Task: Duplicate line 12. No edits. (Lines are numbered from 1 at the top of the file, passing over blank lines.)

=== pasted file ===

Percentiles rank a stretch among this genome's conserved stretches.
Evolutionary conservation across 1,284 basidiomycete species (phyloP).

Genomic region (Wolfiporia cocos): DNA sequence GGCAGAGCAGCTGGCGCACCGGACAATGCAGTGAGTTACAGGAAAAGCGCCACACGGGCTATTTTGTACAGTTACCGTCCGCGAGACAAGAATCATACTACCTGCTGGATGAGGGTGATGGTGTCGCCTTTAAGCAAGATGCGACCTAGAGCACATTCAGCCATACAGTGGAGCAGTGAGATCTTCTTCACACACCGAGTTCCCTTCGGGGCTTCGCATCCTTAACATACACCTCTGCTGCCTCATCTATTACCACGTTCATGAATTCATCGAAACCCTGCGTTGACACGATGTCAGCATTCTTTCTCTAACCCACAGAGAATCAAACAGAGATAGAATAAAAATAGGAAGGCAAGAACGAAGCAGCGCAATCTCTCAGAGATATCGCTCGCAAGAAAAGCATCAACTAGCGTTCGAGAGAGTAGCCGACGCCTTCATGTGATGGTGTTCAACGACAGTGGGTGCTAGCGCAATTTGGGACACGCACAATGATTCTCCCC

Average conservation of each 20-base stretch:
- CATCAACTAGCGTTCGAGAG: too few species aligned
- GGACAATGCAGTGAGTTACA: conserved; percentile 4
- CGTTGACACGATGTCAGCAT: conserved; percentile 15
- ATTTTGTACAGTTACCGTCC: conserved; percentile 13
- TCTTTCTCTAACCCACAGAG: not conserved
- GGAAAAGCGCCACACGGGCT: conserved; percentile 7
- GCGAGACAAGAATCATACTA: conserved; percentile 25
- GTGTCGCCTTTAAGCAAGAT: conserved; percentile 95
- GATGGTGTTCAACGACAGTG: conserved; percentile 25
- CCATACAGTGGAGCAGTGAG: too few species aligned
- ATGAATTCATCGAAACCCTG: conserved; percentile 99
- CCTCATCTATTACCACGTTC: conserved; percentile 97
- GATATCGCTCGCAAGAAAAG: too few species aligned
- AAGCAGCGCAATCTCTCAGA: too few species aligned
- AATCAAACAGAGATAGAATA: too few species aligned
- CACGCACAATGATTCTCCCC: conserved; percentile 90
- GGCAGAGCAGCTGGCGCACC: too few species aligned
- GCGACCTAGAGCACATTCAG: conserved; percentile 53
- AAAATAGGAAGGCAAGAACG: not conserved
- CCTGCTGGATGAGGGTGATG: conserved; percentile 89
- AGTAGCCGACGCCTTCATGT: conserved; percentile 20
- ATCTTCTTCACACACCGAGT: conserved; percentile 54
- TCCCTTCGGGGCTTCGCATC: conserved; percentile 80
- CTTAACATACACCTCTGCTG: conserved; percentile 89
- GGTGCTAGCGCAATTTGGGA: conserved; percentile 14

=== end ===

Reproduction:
- GTGTCGCCTTTAAGCAAGAT: conserved; percentile 95